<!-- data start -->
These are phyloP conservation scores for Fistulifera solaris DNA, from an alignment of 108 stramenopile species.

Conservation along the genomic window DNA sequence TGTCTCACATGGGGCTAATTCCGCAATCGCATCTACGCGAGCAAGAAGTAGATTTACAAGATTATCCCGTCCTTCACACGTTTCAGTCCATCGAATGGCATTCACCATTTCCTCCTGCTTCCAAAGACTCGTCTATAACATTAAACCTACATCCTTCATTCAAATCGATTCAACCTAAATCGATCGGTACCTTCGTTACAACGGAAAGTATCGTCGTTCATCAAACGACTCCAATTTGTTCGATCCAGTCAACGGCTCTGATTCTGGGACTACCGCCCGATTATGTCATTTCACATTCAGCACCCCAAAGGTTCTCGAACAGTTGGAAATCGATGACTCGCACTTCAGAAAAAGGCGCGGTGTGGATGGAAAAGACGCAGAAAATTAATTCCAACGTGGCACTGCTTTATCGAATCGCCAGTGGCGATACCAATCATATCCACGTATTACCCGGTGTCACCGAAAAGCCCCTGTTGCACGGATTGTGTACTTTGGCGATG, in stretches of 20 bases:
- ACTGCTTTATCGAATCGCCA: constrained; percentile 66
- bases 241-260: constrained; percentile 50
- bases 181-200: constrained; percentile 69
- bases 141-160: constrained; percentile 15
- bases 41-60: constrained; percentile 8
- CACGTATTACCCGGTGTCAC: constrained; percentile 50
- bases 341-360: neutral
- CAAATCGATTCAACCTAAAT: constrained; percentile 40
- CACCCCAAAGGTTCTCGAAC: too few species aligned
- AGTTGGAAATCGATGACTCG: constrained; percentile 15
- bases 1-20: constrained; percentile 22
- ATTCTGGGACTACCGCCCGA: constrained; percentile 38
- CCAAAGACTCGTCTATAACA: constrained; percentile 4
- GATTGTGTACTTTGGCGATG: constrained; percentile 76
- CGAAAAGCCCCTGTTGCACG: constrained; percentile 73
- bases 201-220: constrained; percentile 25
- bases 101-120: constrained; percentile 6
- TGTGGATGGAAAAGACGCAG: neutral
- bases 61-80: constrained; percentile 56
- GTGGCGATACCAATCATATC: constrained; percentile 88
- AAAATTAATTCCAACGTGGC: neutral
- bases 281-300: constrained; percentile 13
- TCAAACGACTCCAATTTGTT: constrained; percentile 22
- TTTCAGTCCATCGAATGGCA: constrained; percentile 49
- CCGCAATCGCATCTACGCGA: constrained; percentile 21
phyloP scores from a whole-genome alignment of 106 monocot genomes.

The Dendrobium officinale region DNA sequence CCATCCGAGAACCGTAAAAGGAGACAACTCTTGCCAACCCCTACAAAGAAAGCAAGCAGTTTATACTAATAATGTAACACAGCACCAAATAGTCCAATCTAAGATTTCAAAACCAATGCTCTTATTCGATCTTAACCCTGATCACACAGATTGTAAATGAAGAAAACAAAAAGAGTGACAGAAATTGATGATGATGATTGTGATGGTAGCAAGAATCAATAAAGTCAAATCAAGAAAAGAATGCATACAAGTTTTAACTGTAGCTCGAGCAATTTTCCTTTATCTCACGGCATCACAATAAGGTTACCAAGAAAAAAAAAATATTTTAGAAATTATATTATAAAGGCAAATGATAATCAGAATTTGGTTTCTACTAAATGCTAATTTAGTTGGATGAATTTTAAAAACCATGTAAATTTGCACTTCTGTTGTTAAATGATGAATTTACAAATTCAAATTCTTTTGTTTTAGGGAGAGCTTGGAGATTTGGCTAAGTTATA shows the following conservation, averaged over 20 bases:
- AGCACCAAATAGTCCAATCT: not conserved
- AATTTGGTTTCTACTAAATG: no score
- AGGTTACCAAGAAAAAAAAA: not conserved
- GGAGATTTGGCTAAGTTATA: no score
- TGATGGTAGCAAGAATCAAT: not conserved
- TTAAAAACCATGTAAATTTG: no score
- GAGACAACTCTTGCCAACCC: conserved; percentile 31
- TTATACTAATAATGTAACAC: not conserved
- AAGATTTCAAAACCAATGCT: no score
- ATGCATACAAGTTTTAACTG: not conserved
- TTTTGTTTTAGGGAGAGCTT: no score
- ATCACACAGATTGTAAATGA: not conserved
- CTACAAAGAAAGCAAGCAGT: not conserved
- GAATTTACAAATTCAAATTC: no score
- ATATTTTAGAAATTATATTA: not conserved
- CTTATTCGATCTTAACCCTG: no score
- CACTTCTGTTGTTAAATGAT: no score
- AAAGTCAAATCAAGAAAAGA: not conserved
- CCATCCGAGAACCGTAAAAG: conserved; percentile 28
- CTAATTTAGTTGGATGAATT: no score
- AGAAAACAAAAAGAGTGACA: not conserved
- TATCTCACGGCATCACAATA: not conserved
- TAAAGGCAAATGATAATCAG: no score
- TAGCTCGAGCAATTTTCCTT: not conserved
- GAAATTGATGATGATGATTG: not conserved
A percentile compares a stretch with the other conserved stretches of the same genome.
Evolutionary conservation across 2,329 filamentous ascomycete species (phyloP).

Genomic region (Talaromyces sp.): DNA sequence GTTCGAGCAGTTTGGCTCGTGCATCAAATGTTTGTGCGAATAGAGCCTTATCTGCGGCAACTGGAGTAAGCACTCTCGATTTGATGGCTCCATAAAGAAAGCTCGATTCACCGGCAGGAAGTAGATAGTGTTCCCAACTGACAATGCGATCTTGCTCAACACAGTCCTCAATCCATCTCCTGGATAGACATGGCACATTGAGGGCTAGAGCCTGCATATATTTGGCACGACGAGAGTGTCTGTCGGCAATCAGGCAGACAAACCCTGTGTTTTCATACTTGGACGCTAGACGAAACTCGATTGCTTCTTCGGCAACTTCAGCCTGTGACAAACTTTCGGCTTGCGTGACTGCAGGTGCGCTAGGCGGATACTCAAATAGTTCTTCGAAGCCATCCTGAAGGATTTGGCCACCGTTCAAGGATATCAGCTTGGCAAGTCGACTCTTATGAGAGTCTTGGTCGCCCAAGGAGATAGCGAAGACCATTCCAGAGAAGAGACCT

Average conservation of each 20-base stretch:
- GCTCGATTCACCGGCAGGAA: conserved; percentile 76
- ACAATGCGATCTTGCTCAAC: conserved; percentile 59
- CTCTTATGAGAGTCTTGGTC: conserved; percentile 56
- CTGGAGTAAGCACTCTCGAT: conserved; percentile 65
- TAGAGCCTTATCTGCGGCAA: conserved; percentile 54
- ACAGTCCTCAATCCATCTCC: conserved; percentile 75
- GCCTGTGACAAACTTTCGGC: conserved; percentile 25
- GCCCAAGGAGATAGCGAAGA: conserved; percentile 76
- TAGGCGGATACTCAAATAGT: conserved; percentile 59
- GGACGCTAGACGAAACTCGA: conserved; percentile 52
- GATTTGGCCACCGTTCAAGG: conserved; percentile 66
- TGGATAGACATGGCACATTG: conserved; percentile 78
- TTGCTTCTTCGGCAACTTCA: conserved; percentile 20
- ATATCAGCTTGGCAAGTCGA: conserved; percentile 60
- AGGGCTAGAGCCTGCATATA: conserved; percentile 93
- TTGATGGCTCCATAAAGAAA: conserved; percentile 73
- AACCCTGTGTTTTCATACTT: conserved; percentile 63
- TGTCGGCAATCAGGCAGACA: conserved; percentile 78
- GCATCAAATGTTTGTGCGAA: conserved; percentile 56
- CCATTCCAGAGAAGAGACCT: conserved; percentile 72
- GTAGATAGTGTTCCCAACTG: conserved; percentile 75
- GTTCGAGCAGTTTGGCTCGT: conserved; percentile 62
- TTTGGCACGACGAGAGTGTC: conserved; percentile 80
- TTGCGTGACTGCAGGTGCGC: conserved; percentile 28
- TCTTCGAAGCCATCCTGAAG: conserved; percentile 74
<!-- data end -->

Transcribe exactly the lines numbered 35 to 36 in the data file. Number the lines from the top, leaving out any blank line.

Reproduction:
- TTAAAAACCATGTAAATTTG: no score
- GAGACAACTCTTGCCAACCC: conserved; percentile 31